Payroll taxes are the money withheld from employee paychecks for federal and state income tax, Social Security, Medicare and unemployment contributions. The amount withheld is determined by an employee's salary or wages, the number of dependents and the state where he earns his income.
The Internal Revenue Service (IRS) requires employers to withhold Social Security and Medicare from employees' paychecks. It's also a good idea for employers to withhold federal income tax and state income tax from their employees' pay because those taxes can be claimed as deductions on the employee's annual income tax return.
Here is an overview of the key topics covered in the article:
- What are Payroll Taxes?
- How to Calculate Payroll Taxes?
- What is the significance of Payroll Taxes in a Business?
- Why is Payroll Taxes significant for Employers?
- Which steps to follow while calculating payroll taxes?
- What are the different types of Payroll Taxes?
- What's the Purpose of Payroll Taxes?
- What is FICA (Federal Insurance Contributions Act) Taxes?
- Why are Payroll Taxes a confusing term?
What are Payroll Taxes?
All employees must have federal income taxes withheld from their paychecks. This applies to all full-time, part-time, hourly, and salaried employees who earn more than $2000 in a calendar year. Employers must withhold these taxes even if they do not think an employee will owe any taxes when they file their individual income tax return at the end of the year. Federal withholding rates range from 10 percent to 37 percent, depending on how much an employee earns in a year.
Payroll taxes are the money that an employer pays out to the government for their employees. It is also a tax that is paid by the employee as well. Not to get too deep into the specifics, but payroll taxes include federal and state income tax. This is on top of the Social Security and Medicare taxes employers pay.
- Social Security Tax – 6.20%
- Medicare Tax – 1.45% (employee + employer)
Federal Income Tax – 0%-35%
How to Calculate Payroll Taxes?
Payroll taxes are a type of Tax deducted directly from an employer's employee's paycheck. Payroll taxes include federal income tax and Medicare tax, both withheld from the employee's paycheck.
The total amount of payroll taxes that are due to be paid monthly can be calculated by multiplying the total gross wages by .062 percent, which is the rate at which the Social Security portion of payroll taxes is currently levied. The calculation for Medicare tax is a little more complicated because it varies depending on whether you are single or married, your filing status, and if you have any dependents who live with you.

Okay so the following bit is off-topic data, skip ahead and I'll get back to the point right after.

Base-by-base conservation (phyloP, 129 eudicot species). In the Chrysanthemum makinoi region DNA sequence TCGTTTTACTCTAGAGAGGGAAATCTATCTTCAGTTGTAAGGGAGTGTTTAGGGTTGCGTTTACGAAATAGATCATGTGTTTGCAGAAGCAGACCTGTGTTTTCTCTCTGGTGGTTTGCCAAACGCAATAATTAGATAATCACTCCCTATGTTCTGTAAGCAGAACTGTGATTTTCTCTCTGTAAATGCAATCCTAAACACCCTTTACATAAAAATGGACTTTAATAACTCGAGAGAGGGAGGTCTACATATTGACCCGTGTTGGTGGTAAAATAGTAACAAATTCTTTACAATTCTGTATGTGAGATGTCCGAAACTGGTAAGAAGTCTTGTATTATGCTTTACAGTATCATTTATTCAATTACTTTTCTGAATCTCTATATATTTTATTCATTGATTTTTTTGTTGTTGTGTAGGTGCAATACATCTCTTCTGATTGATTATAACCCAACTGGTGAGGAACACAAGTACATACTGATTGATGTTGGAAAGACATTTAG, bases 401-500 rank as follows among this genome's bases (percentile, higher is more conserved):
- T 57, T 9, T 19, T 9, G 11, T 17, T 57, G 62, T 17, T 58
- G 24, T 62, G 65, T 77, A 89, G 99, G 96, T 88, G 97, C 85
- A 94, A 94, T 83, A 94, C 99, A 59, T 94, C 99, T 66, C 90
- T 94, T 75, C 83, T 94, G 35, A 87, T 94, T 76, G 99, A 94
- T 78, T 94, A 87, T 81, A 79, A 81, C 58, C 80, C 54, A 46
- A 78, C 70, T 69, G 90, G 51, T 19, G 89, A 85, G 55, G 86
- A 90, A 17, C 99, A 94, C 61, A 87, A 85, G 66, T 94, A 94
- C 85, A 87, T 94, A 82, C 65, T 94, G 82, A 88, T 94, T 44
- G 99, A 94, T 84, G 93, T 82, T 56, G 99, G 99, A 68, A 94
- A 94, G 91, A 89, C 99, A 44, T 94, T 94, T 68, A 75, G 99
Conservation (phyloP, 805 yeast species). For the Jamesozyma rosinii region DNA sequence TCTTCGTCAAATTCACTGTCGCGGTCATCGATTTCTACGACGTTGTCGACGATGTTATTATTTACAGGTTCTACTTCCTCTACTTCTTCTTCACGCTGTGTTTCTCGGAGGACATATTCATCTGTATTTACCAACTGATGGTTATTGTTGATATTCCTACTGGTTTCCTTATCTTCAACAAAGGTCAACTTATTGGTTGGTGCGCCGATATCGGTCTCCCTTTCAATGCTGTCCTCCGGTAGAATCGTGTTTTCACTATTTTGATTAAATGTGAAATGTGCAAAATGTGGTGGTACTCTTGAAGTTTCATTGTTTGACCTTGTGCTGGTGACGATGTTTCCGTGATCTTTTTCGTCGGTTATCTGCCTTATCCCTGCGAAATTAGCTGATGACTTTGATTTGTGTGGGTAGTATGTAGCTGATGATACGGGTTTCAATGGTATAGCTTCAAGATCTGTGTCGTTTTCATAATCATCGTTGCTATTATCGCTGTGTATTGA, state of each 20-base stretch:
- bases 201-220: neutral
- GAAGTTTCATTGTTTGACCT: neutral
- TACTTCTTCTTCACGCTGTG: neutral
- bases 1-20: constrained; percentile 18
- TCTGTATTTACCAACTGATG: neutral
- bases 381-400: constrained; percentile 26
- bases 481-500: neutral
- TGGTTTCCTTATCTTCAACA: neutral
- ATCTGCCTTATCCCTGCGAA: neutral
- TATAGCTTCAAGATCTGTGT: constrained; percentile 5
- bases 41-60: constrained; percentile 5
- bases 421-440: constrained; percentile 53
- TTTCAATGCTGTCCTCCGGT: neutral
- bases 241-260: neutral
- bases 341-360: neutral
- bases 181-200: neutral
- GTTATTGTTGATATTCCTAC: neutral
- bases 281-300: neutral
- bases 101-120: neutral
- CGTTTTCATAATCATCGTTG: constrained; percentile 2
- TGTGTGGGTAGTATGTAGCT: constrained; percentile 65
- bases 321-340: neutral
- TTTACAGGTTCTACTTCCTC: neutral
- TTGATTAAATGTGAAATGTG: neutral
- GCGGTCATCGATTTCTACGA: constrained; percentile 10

Payroll taxes are the taxes that an employer withholds from its employees' paychecks. It is money that will be paid to the government on behalf of the employee. This money is used to fund social security and Medicare and federal, state, and local income taxes (in some states).
What is the significance of Payroll Taxes in a Business?
Taken together, payroll taxes can be a significant expense for a business. A single employee earning $50,000 per year in a 25 percent tax bracket would cost the employer $6,750 in withheld taxes at the end of the year. If you have 20 employees, this cost can add up.
In the United States, payments for federal income taxes are collected through payroll withholding. The calculation is done by each state's Department of Revenue Service (DRS).
All employers must withhold the appropriate amount of tax from each employee's paycheck. The employee pays this amount in full when they file a federal income tax return every year. If an individual pays too much or too little, they can file a refund claim or owe additional money with their return.
The Internal Revenue Service (IRS) has provided employers with tables for calculating federal income tax withholding since 1986. For example, the IRS table for 2005 shows that if an employee earns $1,000 gross pay per week, $312 is withheld for federal income tax purposes.
Why is Payroll Taxes significant for Employers?
There are several federal and state tax deductions employers have to pay for their employees. These are automatically taken out of a paycheck each payroll period. In total, these deductions usually come to somewhere between 15% and 25% of an employee's gross pay. These payroll taxes are necessary to help fund the Social Security retirement program, Medicare health care program, and unemployment insurance programs.
The total payroll tax withholding is calculated by taking the employee's gross pay and subtracting their exemptions, the amount of money that will not be taxed. The result is then multiplied by the current payroll tax rate. This can vary depending on your employer and whether you work in a state or federal district.
Which steps to follow while calculating payroll taxes?
The first step in calculating payroll taxes is determining the amount of money earned by a company during a calendar year. This is done by multiplying the number of employees (full-time and part-time combined) by the gross payroll for all employees. This figure is then multiplied by .072 percent, the rate at which employers portion off their payroll taxes.